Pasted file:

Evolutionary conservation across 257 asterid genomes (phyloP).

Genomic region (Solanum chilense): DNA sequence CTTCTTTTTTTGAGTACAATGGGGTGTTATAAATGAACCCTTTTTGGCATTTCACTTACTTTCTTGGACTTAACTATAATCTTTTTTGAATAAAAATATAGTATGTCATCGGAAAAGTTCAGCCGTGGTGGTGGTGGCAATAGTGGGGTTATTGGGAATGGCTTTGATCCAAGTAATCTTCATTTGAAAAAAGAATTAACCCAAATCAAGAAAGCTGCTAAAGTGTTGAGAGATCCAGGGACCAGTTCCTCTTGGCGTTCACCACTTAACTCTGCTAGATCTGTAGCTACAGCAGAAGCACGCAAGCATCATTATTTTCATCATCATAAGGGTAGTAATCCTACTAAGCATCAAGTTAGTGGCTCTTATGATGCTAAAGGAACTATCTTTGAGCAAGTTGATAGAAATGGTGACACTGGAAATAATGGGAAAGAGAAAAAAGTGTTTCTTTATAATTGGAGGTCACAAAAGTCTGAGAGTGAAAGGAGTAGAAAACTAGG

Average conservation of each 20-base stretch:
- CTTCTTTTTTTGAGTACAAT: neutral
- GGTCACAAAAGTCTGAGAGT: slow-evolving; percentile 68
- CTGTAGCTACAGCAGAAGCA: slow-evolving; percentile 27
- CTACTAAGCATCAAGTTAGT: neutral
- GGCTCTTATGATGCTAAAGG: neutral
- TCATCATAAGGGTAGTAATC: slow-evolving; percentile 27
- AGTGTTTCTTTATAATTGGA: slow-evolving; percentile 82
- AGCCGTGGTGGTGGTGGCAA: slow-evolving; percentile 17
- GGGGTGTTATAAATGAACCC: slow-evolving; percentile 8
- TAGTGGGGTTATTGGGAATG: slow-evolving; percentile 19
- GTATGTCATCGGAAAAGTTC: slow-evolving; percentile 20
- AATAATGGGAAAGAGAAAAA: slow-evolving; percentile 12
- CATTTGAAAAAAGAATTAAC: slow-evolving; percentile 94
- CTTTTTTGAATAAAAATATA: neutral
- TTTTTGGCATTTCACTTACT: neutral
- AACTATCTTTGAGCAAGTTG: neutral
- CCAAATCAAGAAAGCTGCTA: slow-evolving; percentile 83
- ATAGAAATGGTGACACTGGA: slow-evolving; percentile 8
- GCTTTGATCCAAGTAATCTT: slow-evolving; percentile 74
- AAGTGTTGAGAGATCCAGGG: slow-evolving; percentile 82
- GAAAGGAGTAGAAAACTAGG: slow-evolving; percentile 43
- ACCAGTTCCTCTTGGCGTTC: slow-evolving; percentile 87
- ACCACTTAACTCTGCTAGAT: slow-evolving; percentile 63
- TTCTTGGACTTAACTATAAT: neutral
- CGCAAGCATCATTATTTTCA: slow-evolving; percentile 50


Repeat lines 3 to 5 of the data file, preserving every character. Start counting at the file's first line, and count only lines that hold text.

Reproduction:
Average conservation of each 20-base stretch:
- CTTCTTTTTTTGAGTACAAT: neutral
- GGTCACAAAAGTCTGAGAGT: slow-evolving; percentile 68